Catfolk

Lithe and agile, with catlike features and long tails, the amurruns are wanderers, explorers, and extroverts who share a gregarious nature and an unbridled curiosity. This latter characteristic leads many individual amurruns into trouble, yet this inquisitiveness is paired with a penchant for good fortune that offsets much of their self-induced peril. They accept the term “catfolk” as a name for their people with grace and a hint of amusement.

Ever eager to explore and learn, catfolk have spread to other parts of the world from their native nations in the southern tropics, yet never in large groups. A lone
catfolk can be found anywhere in the world, but it’s rare to find a settlement beyond their traditional national borders. This is due to their innate wanderlust and insatiable wonder. As many a catfolk might say, “I’ve lived with my people my whole life, but you? You’re new and different! There’s so much to learn from you!”

Longstanding legends claim the catfolk were first created as guardians and were then charged with protecting the world from those sinister forces that exist at its fringes. Often, this charge manifests as a longstanding opposition to cultists of demon lords, archdevils, and other fiendish demigods. Many catfolk worship the spirits of creation, using serendipitous rituals to attract good fortune and banish ill luck in the spirits’ name, while others venerate their own small pantheon of divinities.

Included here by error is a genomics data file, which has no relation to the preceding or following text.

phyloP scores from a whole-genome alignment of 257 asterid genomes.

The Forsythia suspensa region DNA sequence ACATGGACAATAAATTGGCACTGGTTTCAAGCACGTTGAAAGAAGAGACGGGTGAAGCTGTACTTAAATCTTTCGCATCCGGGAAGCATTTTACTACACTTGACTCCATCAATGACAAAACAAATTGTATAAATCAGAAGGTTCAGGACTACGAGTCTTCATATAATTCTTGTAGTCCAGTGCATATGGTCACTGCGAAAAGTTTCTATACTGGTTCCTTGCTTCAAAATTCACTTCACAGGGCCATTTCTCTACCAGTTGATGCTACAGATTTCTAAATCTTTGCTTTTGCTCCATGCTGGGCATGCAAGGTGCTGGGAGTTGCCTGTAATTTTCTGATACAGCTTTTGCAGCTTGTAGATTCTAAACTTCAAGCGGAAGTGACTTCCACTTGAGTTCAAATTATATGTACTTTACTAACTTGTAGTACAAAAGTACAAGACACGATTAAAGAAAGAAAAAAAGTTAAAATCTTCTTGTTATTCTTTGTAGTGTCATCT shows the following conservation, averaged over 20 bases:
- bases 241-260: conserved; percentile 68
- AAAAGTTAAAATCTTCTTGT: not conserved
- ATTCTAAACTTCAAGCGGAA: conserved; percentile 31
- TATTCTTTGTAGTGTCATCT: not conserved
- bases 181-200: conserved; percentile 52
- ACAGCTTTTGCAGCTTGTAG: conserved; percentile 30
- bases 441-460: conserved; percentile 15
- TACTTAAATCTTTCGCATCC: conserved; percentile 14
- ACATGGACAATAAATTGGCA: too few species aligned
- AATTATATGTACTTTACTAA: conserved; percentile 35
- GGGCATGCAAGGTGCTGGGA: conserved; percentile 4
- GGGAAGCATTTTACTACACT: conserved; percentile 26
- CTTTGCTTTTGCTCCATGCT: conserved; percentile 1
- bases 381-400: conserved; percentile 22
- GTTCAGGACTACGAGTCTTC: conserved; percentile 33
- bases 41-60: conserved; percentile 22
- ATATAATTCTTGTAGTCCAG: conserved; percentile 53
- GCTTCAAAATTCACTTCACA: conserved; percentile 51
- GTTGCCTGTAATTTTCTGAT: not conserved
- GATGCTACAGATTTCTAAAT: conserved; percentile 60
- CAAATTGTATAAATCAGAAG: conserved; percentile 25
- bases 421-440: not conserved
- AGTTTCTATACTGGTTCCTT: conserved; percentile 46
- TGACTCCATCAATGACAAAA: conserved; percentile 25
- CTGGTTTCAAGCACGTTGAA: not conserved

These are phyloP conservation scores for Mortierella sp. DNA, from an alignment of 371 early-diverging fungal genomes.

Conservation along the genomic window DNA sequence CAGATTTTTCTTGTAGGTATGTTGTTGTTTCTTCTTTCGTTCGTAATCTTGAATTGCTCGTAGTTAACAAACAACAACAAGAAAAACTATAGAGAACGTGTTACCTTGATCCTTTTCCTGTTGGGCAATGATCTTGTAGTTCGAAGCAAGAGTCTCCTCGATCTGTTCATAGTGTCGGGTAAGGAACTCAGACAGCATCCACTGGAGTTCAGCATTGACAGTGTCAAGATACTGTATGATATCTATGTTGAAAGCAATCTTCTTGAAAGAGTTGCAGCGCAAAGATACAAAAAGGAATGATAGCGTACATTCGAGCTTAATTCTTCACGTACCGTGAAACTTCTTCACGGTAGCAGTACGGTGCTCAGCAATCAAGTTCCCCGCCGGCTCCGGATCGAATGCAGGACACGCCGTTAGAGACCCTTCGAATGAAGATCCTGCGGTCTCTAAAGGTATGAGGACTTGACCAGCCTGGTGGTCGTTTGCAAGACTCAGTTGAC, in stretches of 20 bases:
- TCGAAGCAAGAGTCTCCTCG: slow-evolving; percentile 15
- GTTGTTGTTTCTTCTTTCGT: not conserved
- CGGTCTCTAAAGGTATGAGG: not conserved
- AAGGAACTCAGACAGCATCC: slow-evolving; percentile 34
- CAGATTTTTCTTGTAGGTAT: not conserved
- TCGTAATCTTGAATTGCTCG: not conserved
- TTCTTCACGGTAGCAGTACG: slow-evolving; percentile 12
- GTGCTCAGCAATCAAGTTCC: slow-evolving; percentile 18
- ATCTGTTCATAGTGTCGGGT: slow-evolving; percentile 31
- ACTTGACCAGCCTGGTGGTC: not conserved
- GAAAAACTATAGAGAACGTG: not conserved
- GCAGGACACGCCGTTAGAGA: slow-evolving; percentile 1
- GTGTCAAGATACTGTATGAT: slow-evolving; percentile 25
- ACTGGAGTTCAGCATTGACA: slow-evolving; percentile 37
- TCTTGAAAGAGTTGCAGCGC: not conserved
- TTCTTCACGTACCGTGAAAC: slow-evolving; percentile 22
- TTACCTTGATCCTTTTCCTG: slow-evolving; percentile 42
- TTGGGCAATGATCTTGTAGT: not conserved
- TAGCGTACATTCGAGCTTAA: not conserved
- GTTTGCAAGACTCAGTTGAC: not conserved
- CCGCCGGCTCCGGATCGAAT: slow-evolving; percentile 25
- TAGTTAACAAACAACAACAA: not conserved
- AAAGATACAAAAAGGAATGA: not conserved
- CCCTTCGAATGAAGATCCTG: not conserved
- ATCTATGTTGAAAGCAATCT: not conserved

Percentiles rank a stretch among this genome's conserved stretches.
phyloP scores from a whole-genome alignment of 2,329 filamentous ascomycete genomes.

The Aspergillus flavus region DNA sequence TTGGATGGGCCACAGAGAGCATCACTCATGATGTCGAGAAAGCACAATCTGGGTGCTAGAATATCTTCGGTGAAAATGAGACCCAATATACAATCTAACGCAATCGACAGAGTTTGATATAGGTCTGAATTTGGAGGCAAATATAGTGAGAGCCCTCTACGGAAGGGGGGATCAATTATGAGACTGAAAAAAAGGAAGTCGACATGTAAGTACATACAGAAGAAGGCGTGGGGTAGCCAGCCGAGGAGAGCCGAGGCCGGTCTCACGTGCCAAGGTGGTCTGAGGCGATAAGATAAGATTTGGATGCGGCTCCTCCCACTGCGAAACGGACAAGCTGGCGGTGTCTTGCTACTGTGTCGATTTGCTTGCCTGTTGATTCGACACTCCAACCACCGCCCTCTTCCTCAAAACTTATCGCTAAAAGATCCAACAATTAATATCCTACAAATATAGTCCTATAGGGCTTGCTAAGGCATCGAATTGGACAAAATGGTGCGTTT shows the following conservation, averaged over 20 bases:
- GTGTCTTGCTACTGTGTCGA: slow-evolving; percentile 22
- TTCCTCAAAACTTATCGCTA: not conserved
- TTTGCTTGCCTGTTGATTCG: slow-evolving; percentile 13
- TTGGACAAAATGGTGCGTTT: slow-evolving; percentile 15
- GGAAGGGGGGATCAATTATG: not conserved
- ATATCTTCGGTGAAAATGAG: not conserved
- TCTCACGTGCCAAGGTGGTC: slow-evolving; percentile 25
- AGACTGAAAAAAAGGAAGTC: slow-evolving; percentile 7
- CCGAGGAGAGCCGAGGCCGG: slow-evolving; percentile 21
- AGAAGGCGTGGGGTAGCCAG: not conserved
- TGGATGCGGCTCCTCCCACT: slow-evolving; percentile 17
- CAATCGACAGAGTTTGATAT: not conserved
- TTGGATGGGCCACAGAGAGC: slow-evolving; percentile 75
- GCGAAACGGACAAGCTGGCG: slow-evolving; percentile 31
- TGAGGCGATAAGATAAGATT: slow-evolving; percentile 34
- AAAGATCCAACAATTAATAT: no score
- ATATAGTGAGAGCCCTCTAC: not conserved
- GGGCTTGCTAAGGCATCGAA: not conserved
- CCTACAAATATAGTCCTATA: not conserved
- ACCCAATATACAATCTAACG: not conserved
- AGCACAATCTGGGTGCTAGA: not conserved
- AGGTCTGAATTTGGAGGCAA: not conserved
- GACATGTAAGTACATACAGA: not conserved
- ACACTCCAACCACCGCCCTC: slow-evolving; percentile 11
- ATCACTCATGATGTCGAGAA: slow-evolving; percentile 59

Catfolk adapt well to adventuring roles, and can be quite diverse in their areas of study and specialization. Those who follow the traditions of rangers and rogues are perhaps the most commonly encountered, but not overwhelmingly so. Their natural curiosity leads some catfolk to take up mystical arts, training as wizards or following a divine path to become clerics.